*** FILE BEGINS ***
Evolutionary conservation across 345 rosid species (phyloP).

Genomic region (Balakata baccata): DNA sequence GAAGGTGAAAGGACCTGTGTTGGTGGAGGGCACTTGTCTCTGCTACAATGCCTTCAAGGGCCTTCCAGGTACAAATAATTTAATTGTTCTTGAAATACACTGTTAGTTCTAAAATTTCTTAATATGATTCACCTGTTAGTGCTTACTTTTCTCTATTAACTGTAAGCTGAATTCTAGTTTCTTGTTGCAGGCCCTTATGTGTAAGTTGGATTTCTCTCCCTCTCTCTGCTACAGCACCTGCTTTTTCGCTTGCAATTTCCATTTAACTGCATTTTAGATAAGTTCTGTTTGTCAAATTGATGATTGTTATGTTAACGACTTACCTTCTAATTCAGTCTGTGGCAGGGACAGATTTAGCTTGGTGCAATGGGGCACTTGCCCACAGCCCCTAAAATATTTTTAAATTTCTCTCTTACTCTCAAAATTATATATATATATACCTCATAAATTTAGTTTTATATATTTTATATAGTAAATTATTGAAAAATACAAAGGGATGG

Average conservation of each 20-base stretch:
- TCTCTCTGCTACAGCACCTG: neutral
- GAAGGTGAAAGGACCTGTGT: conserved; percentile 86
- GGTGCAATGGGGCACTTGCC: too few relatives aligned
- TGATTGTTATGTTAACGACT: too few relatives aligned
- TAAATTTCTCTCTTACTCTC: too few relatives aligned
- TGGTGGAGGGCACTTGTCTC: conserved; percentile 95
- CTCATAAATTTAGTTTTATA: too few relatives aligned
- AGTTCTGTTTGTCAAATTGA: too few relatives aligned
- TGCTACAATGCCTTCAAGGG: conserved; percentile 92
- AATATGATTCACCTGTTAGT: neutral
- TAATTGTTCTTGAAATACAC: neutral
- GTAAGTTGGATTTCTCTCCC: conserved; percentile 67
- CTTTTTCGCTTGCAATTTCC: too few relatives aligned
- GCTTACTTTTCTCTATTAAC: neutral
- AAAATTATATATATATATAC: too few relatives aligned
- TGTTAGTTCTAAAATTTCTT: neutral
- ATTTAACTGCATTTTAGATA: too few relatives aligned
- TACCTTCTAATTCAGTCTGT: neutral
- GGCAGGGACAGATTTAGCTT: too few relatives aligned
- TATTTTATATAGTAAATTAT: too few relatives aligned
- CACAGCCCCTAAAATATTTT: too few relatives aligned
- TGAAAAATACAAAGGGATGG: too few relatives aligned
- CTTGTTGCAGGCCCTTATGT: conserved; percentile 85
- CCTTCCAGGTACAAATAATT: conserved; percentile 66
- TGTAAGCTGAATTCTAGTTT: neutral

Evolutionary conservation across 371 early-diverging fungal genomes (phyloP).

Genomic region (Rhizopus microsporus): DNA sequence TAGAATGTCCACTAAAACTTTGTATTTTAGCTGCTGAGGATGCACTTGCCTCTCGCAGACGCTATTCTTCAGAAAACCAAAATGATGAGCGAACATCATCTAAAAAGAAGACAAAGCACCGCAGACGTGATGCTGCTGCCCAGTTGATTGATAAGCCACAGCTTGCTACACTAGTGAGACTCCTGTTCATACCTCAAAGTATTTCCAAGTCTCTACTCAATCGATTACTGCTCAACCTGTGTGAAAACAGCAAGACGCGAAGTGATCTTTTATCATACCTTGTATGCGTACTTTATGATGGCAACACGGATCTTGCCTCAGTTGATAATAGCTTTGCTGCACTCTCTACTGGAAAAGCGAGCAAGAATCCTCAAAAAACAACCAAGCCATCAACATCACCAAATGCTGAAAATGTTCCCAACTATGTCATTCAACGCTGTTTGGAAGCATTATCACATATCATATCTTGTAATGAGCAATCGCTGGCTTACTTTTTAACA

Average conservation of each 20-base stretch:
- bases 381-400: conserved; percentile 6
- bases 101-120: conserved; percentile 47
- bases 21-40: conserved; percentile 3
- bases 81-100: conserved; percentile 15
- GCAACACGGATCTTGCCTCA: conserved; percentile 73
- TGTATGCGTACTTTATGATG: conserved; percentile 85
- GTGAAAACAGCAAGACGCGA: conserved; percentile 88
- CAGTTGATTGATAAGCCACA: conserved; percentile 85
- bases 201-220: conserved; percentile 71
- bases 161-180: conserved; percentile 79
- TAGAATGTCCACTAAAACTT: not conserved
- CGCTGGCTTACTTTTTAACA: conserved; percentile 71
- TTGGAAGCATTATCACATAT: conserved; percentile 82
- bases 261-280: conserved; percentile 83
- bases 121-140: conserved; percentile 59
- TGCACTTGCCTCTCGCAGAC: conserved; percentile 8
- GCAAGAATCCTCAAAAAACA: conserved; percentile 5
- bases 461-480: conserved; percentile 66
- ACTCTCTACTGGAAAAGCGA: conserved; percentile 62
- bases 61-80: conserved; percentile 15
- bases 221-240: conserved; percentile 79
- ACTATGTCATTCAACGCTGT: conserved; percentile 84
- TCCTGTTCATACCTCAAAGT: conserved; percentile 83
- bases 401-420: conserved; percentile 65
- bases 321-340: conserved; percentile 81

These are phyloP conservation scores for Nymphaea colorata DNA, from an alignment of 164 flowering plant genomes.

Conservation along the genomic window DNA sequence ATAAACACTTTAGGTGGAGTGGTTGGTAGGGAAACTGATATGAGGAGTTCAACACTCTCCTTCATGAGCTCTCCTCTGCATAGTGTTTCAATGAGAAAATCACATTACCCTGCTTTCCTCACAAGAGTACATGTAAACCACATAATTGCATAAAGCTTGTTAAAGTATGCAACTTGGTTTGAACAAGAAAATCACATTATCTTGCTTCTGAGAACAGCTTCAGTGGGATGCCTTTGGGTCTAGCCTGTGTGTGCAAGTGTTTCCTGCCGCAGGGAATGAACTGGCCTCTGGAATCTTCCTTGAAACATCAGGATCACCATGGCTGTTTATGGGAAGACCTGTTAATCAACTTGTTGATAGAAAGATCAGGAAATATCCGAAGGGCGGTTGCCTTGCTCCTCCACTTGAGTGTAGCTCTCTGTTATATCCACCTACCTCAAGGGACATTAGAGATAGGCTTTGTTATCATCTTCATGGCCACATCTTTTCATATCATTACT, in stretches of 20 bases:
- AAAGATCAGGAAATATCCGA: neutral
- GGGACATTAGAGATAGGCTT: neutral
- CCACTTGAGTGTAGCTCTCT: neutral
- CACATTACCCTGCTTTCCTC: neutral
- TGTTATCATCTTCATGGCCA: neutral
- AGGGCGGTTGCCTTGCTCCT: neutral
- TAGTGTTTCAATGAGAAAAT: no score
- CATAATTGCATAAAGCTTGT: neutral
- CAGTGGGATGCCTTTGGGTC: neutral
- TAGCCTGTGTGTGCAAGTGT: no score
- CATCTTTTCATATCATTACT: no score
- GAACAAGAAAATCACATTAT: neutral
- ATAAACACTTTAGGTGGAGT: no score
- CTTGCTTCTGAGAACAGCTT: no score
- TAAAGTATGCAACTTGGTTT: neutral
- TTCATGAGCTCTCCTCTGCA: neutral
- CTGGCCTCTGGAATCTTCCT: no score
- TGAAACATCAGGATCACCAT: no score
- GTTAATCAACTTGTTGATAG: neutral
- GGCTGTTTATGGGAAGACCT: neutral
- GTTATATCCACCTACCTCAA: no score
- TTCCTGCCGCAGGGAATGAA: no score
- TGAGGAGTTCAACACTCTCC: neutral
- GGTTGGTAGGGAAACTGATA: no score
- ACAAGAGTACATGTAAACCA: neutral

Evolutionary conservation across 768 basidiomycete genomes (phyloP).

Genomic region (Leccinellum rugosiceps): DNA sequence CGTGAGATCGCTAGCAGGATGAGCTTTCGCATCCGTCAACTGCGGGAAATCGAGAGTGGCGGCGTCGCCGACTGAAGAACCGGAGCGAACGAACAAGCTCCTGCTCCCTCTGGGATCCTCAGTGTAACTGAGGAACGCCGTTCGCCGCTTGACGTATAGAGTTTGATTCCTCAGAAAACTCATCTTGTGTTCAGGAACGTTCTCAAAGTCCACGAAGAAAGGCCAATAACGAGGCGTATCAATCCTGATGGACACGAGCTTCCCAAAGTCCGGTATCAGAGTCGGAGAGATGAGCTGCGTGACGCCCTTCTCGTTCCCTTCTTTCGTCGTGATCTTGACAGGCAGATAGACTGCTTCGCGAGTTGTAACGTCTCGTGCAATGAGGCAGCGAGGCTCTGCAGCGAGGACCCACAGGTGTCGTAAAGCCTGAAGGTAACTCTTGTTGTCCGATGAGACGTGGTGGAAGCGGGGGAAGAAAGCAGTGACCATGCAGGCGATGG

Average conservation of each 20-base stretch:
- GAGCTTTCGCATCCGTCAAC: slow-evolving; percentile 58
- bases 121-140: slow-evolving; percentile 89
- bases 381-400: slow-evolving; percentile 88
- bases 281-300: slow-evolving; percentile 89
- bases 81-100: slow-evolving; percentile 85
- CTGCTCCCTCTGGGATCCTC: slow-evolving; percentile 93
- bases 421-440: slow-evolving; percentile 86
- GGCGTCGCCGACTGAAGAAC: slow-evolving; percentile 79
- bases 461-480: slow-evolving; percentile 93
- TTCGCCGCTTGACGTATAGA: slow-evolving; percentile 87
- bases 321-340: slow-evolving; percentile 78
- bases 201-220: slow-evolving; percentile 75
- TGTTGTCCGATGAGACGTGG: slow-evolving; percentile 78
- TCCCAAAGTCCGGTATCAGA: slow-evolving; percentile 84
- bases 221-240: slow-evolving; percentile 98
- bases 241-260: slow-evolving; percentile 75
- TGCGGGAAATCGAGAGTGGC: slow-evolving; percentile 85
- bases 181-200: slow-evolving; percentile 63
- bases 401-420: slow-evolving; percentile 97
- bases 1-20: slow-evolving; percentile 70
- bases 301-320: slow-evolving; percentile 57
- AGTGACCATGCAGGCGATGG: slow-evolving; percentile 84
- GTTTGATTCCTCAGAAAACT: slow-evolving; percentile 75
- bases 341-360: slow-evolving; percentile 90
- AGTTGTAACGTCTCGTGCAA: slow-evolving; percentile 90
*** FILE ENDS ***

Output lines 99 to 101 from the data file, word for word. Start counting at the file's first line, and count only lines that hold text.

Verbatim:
- TGTTGTCCGATGAGACGTGG: slow-evolving; percentile 78
- TCCCAAAGTCCGGTATCAGA: slow-evolving; percentile 84
- bases 221-240: slow-evolving; percentile 98